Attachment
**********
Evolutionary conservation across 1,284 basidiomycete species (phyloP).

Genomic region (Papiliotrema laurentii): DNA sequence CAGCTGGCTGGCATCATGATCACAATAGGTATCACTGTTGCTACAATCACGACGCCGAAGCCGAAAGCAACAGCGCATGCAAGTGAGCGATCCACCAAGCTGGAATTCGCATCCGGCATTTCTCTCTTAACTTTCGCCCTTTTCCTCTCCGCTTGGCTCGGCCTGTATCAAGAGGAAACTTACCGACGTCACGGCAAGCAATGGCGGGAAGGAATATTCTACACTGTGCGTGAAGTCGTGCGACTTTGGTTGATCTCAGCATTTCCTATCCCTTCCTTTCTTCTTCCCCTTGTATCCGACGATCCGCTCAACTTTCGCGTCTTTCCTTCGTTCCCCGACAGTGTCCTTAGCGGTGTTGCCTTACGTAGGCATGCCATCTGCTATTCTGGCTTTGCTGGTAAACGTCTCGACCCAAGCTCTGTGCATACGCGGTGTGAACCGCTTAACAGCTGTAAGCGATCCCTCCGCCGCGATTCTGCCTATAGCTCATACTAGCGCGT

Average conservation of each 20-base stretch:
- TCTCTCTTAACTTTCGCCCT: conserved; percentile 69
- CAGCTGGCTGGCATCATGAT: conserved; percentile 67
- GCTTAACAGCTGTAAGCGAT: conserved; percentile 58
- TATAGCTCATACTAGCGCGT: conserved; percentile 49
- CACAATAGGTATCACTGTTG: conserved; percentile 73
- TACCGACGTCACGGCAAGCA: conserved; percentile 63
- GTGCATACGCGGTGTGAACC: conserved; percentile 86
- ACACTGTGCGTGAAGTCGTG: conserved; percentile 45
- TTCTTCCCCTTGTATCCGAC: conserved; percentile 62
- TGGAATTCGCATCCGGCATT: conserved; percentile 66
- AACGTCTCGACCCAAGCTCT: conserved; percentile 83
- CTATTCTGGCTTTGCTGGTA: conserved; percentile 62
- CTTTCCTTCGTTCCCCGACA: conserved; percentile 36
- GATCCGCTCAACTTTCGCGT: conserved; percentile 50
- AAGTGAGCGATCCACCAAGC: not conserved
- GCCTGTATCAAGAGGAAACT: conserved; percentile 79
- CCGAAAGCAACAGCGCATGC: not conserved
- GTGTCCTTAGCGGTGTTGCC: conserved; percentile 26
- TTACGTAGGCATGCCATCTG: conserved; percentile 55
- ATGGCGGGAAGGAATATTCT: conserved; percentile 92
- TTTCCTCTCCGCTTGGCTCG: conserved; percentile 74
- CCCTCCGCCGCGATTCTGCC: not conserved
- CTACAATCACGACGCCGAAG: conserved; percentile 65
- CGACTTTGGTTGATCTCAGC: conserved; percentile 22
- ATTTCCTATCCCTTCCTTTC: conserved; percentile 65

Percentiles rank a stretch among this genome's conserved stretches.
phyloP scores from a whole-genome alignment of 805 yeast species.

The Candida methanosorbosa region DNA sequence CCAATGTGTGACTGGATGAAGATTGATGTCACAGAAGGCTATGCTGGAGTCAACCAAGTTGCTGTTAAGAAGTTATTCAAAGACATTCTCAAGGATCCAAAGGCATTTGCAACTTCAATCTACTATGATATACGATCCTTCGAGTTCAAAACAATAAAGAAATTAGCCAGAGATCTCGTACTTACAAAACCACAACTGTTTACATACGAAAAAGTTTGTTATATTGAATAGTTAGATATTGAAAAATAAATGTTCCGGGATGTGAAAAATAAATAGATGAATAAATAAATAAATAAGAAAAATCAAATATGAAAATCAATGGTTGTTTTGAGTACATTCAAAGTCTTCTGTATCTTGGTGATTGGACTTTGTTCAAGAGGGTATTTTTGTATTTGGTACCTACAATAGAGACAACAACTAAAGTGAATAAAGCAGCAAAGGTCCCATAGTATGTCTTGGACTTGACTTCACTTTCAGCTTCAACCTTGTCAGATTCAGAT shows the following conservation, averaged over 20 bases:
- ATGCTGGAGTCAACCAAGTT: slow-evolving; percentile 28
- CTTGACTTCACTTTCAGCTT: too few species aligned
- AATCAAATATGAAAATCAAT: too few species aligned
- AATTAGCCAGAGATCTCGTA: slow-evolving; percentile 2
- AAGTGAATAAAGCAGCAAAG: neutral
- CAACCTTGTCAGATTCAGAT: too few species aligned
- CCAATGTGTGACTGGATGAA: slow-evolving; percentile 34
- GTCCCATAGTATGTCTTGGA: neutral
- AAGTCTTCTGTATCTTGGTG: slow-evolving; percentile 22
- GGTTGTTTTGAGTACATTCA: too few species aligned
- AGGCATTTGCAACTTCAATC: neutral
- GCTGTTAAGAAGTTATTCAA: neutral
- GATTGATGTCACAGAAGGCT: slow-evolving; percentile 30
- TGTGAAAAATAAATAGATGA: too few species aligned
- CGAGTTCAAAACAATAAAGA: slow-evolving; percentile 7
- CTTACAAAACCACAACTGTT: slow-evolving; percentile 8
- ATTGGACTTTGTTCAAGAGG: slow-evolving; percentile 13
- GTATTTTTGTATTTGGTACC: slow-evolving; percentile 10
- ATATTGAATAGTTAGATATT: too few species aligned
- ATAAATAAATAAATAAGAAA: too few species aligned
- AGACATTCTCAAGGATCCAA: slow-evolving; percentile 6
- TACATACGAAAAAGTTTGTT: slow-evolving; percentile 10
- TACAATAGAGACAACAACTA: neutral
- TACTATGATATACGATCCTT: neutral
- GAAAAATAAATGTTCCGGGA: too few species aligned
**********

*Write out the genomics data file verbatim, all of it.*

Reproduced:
Evolutionary conservation across 1,284 basidiomycete species (phyloP).

Genomic region (Papiliotrema laurentii): DNA sequence CAGCTGGCTGGCATCATGATCACAATAGGTATCACTGTTGCTACAATCACGACGCCGAAGCCGAAAGCAACAGCGCATGCAAGTGAGCGATCCACCAAGCTGGAATTCGCATCCGGCATTTCTCTCTTAACTTTCGCCCTTTTCCTCTCCGCTTGGCTCGGCCTGTATCAAGAGGAAACTTACCGACGTCACGGCAAGCAATGGCGGGAAGGAATATTCTACACTGTGCGTGAAGTCGTGCGACTTTGGTTGATCTCAGCATTTCCTATCCCTTCCTTTCTTCTTCCCCTTGTATCCGACGATCCGCTCAACTTTCGCGTCTTTCCTTCGTTCCCCGACAGTGTCCTTAGCGGTGTTGCCTTACGTAGGCATGCCATCTGCTATTCTGGCTTTGCTGGTAAACGTCTCGACCCAAGCTCTGTGCATACGCGGTGTGAACCGCTTAACAGCTGTAAGCGATCCCTCCGCCGCGATTCTGCCTATAGCTCATACTAGCGCGT

Average conservation of each 20-base stretch:
- TCTCTCTTAACTTTCGCCCT: conserved; percentile 69
- CAGCTGGCTGGCATCATGAT: conserved; percentile 67
- GCTTAACAGCTGTAAGCGAT: conserved; percentile 58
- TATAGCTCATACTAGCGCGT: conserved; percentile 49
- CACAATAGGTATCACTGTTG: conserved; percentile 73
- TACCGACGTCACGGCAAGCA: conserved; percentile 63
- GTGCATACGCGGTGTGAACC: conserved; percentile 86
- ACACTGTGCGTGAAGTCGTG: conserved; percentile 45
- TTCTTCCCCTTGTATCCGAC: conserved; percentile 62
- TGGAATTCGCATCCGGCATT: conserved; percentile 66
- AACGTCTCGACCCAAGCTCT: conserved; percentile 83
- CTATTCTGGCTTTGCTGGTA: conserved; percentile 62
- CTTTCCTTCGTTCCCCGACA: conserved; percentile 36
- GATCCGCTCAACTTTCGCGT: conserved; percentile 50
- AAGTGAGCGATCCACCAAGC: not conserved
- GCCTGTATCAAGAGGAAACT: conserved; percentile 79
- CCGAAAGCAACAGCGCATGC: not conserved
- GTGTCCTTAGCGGTGTTGCC: conserved; percentile 26
- TTACGTAGGCATGCCATCTG: conserved; percentile 55
- ATGGCGGGAAGGAATATTCT: conserved; percentile 92
- TTTCCTCTCCGCTTGGCTCG: conserved; percentile 74
- CCCTCCGCCGCGATTCTGCC: not conserved
- CTACAATCACGACGCCGAAG: conserved; percentile 65
- CGACTTTGGTTGATCTCAGC: conserved; percentile 22
- ATTTCCTATCCCTTCCTTTC: conserved; percentile 65

Percentiles rank a stretch among this genome's conserved stretches.
phyloP scores from a whole-genome alignment of 805 yeast species.

The Candida methanosorbosa region DNA sequence CCAATGTGTGACTGGATGAAGATTGATGTCACAGAAGGCTATGCTGGAGTCAACCAAGTTGCTGTTAAGAAGTTATTCAAAGACATTCTCAAGGATCCAAAGGCATTTGCAACTTCAATCTACTATGATATACGATCCTTCGAGTTCAAAACAATAAAGAAATTAGCCAGAGATCTCGTACTTACAAAACCACAACTGTTTACATACGAAAAAGTTTGTTATATTGAATAGTTAGATATTGAAAAATAAATGTTCCGGGATGTGAAAAATAAATAGATGAATAAATAAATAAATAAGAAAAATCAAATATGAAAATCAATGGTTGTTTTGAGTACATTCAAAGTCTTCTGTATCTTGGTGATTGGACTTTGTTCAAGAGGGTATTTTTGTATTTGGTACCTACAATAGAGACAACAACTAAAGTGAATAAAGCAGCAAAGGTCCCATAGTATGTCTTGGACTTGACTTCACTTTCAGCTTCAACCTTGTCAGATTCAGAT shows the following conservation, averaged over 20 bases:
- ATGCTGGAGTCAACCAAGTT: slow-evolving; percentile 28
- CTTGACTTCACTTTCAGCTT: too few species aligned
- AATCAAATATGAAAATCAAT: too few species aligned
- AATTAGCCAGAGATCTCGTA: slow-evolving; percentile 2
- AAGTGAATAAAGCAGCAAAG: neutral
- CAACCTTGTCAGATTCAGAT: too few species aligned
- CCAATGTGTGACTGGATGAA: slow-evolving; percentile 34
- GTCCCATAGTATGTCTTGGA: neutral
- AAGTCTTCTGTATCTTGGTG: slow-evolving; percentile 22
- GGTTGTTTTGAGTACATTCA: too few species aligned
- AGGCATTTGCAACTTCAATC: neutral
- GCTGTTAAGAAGTTATTCAA: neutral
- GATTGATGTCACAGAAGGCT: slow-evolving; percentile 30
- TGTGAAAAATAAATAGATGA: too few species aligned
- CGAGTTCAAAACAATAAAGA: slow-evolving; percentile 7
- CTTACAAAACCACAACTGTT: slow-evolving; percentile 8
- ATTGGACTTTGTTCAAGAGG: slow-evolving; percentile 13
- GTATTTTTGTATTTGGTACC: slow-evolving; percentile 10
- ATATTGAATAGTTAGATATT: too few species aligned
- ATAAATAAATAAATAAGAAA: too few species aligned
- AGACATTCTCAAGGATCCAA: slow-evolving; percentile 6
- TACATACGAAAAAGTTTGTT: slow-evolving; percentile 10
- TACAATAGAGACAACAACTA: neutral
- TACTATGATATACGATCCTT: neutral
- GAAAAATAAATGTTCCGGGA: too few species aligned